The content of the Government’s Cities and Devolution Bill* is probably not high on the list of school leaders’ concerns to find out about or think about – even presuming that they are aware of it in the first place. But over time this legislation could turn out to be very significant for schools.
The Bill is the vehicle for creating elected mayors and delegating more powers and finance to the areas that are come under the heading of the ‘Northern Powerhouse’. Schools and education are not specifically mentioned in the Bill – the focus is on giving combined authorities, over which a directly elected mayor will preside, control of transport, housing, strategic planning, health, social care and skills training. It is these functions that are seen as integral to boosting economic growth. Mayors can also potentially take on the functions of the Police and Crime Commissioner for the area, although this will require the consent of all the authorities involved.
The Bill validates an argument I made in ‘The Missing Middle: the case for School Commissioners’** that in England we are in the process of moving to sub-regions being the architects of local economic strategies and growth – and using sub-regional bodies to co-ordinate the strategic planning and delivery of public services to support these plans. It’s an idea whose time is long overdue in what has been a very centralised state.
No service has been more centrally driven in the past 30 years than education. Indeed it is one of the ironies of the post 2010 regime that the Conservatives – who theoretically espouse a smaller state – took stronger central control of the curriculum, accountability targets and school organisation than New Labour ever did. And the Education and Adoption Bill with compulsory academisation of inadequate schools and centrally driven action on ‘coasting schools’ continues this trend.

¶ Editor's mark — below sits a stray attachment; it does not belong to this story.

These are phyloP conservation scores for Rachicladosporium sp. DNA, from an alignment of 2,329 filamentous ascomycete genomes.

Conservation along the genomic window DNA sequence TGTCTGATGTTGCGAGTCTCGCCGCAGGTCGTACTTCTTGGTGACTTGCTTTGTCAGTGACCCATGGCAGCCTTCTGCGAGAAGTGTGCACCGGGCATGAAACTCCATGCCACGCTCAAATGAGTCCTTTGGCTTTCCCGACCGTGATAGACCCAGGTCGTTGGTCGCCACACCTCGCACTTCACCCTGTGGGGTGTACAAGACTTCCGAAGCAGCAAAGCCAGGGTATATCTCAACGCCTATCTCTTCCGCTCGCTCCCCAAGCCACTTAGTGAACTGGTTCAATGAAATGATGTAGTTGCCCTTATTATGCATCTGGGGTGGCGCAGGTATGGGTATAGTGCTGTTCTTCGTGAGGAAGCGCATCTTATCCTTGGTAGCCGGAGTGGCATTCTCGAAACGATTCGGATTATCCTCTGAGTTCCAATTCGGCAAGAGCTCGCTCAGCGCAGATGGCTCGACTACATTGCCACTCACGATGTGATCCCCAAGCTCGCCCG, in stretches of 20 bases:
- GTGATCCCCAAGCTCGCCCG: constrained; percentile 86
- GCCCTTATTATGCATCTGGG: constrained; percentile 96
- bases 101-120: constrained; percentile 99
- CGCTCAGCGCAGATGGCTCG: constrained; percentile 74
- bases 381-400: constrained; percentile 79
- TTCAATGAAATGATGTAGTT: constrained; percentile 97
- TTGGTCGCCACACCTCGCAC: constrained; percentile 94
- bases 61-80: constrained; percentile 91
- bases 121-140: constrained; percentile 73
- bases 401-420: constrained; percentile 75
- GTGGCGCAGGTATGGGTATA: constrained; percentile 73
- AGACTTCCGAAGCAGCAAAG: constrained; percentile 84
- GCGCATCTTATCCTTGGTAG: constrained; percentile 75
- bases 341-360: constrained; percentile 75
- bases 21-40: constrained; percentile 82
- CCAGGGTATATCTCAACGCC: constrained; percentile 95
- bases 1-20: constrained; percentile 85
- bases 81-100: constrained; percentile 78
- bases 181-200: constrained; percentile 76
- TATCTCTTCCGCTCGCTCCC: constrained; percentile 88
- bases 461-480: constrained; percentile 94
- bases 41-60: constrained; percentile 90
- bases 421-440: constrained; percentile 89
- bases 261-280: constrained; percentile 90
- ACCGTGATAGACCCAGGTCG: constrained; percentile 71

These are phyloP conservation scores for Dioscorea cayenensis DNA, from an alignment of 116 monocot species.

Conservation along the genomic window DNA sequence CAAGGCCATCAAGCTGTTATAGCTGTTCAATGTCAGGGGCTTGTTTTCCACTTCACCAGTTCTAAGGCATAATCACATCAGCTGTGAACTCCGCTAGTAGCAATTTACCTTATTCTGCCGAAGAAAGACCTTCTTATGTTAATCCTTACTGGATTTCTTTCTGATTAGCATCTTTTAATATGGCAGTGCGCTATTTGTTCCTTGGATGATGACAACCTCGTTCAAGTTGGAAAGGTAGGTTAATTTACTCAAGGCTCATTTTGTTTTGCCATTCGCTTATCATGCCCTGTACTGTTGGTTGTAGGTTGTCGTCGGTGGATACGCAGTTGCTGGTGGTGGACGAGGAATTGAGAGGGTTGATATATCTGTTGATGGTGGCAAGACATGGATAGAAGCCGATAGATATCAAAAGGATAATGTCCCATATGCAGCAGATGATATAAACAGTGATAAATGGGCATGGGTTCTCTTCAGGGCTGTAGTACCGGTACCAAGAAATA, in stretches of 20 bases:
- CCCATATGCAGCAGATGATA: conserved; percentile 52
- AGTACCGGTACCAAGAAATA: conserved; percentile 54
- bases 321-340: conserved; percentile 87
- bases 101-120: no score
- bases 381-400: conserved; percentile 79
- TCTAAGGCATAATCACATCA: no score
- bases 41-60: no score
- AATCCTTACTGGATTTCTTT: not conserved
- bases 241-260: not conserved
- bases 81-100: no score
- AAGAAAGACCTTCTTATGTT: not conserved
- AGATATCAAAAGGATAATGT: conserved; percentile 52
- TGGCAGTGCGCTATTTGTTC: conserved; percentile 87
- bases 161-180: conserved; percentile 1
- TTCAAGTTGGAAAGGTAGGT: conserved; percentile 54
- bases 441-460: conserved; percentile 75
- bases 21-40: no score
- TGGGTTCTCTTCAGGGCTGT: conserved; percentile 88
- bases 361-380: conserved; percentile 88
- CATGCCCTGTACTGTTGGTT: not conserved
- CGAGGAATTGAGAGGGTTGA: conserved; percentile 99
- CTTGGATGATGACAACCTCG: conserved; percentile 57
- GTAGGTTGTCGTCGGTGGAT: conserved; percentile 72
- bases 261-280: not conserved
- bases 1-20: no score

However, this is where things get interesting. While the Education and Adoption Bill continues along the nationally determined state-centric path, the Cities and Devolution Bill could herald a change of direction – in due course. As I understand the legislation (and I am grateful to Steve Munby for alerting me to this) the Cities and Devolution Bill contains clauses that would allow the Secretary of State for Education to delegate the functions she currently delegates to Regional Schools Commissioners (i.e. tackling underperformance in academies, getting academy sponsors etc) to the new mayors of the combined authorities. There are conditions – the combined authorities would, for example, have to make the case that the powers would be better delivered via the mayor. But if it is appropriate for mayors to oversee the skills agenda is it so far-fetched for them to also have a role in education more generally? Doesn’t it make sense to relate the strategy for meeting a region’s skills needs to the development of young people throughout their school years?
So the Education and Adoption Bill could represent the zenith of England’s nationally driven education revolution. Could we see the mayor for Manchester asking, and in a few years being granted, the overall authority for school performance with that role being exercised through a Commissioner accountable to him or her rather than the Secretary of State. After all as the GLA, Scotland and Wales all illustrate a first delegation of powers is followed by a second and third phase of devolution.
And if Manchester and the other combined authorities in the north-west and the north are granted oversight of education then surely London, which already has an elected mayor, will want the powers as well.
Change will not happen quickly but perhaps, just perhaps, the Cities and Devolution Bill represents the first signs of a resurgence of a more localist and accountable approach towards schooling.